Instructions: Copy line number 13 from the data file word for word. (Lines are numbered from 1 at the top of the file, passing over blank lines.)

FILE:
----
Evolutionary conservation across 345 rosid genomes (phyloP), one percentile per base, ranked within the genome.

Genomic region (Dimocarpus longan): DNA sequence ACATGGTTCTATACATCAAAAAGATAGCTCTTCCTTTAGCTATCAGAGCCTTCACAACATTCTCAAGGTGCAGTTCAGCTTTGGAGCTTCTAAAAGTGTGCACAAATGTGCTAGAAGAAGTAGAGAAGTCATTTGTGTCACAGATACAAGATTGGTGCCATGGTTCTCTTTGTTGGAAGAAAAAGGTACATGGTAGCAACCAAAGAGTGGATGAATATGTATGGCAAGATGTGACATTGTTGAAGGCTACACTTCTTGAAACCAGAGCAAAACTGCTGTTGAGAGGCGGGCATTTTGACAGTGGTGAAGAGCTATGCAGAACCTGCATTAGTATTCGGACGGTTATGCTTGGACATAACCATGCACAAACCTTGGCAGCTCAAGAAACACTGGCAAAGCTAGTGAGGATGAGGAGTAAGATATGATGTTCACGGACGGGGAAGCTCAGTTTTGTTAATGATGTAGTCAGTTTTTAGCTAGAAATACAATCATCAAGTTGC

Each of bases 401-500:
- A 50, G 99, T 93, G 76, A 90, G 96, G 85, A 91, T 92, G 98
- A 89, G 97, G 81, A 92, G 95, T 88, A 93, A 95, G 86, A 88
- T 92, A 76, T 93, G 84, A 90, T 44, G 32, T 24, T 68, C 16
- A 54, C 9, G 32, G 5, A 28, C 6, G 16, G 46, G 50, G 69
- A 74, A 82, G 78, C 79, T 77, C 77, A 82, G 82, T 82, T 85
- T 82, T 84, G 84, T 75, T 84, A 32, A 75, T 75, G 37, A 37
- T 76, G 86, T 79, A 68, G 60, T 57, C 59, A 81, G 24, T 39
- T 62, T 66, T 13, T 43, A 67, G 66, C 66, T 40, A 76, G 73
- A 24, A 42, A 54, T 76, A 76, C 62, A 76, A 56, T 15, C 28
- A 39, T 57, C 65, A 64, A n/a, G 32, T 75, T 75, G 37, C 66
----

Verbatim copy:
- A 39, T 57, C 65, A 64, A n/a, G 32, T 75, T 75, G 37, C 66